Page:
The Scientist

» DNA, ecology and developmental biology

Most Recent

Single-cell genome analyses reveal the amount of mutations a human brain cell will collect from its fetal beginnings until death.

3 Comments

image: Captivated by Chromosomes

Captivated by Chromosomes

By | December 1, 2017

Peering through a microscope since age 14, Joseph Gall, now 89, still sees wonder at the other end.

0 Comments

image: Meet the Press, 1967

Meet the Press, 1967

By | December 1, 2017

Fifty years ago, Arthur Kornberg announced to reporters that his team had synthesized functional DNA.

0 Comments

image: Passing the Torch

Passing the Torch

By | December 1, 2017

Looking back, looking forward

0 Comments

The switch from maternal factors involves dynamic reprogramming of the zygotic genome.

0 Comments

New technologies reveal the dynamic changes in mouse and human embryos during the first week after fertilization.

1 Comment

image: Image of the Day: Skate Youngsters 

Image of the Day: Skate Youngsters 

By | November 28, 2017

Scientists study the development of scales in skate embryos. 

0 Comments

image: Cancer Researcher, Former AACR President Dies

Cancer Researcher, Former AACR President Dies

By | November 13, 2017

Donald Coffey, a longtime professor at Johns Hopkins University, discovered the nuclear matrix within cells and its role in DNA replication.

0 Comments

image: Mass Resignation from <em>Scientific Reports</em>’s Editorial Board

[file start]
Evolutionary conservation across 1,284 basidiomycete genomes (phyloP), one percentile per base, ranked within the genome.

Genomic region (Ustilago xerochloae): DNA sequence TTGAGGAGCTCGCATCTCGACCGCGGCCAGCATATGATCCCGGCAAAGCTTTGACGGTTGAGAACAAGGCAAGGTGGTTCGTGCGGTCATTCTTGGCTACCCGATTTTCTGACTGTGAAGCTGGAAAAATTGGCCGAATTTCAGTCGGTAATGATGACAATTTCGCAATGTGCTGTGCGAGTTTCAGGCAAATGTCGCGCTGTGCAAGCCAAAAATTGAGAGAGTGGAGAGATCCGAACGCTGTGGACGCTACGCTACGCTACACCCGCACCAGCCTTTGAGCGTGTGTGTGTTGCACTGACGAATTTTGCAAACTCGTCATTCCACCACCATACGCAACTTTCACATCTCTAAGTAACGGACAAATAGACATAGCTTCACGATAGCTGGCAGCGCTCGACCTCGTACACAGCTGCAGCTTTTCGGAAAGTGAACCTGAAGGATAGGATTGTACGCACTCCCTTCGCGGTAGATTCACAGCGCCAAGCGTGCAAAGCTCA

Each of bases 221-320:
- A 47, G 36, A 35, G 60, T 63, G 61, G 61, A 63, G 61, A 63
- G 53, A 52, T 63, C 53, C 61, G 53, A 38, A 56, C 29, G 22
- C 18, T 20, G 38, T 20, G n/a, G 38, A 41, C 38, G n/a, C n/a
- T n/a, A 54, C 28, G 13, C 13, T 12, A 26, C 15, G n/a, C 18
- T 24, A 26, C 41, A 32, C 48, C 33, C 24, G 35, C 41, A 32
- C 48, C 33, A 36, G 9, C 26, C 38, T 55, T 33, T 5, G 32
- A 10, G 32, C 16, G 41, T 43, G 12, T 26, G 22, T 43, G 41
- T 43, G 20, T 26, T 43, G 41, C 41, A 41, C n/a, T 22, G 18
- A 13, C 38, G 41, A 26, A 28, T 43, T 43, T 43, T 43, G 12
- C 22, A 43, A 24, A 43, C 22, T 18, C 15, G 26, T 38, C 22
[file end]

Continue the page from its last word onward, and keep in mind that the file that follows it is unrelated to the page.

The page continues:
Mass Resignation from Scientific Reports’s Editorial Board

By | November 7, 2017

Nineteen researchers have stepped down after the journal decided not to retract a paper that they say plagiarized the work of a Johns Hopkins biomedical scientist.

4 Comments

image: Image of the Day: Tadpole Prism

Image of the Day: Tadpole Prism

By | November 3, 2017

Scientists are making use of Xenopus tadpoles to study autism risk genes. 

0 Comments

Popular Now

  1. 2017 Top 10 Innovations
    Features 2017 Top 10 Innovations

    From single-cell analysis to whole-genome sequencing, this year’s best new products shine on many levels.

  2. Thousands of Mutations Accumulate in the Human Brain Over a Lifetime
  3. Antiviral Immunotherapy Comes of Age
    News Analysis Antiviral Immunotherapy Comes of Age

    T-cell therapies are not just for cancer. Researchers are also advancing immunotherapy methods to protect bone marrow transplant patients from viral infections. 

  4. Search for Life on the Red Planet
FreeShip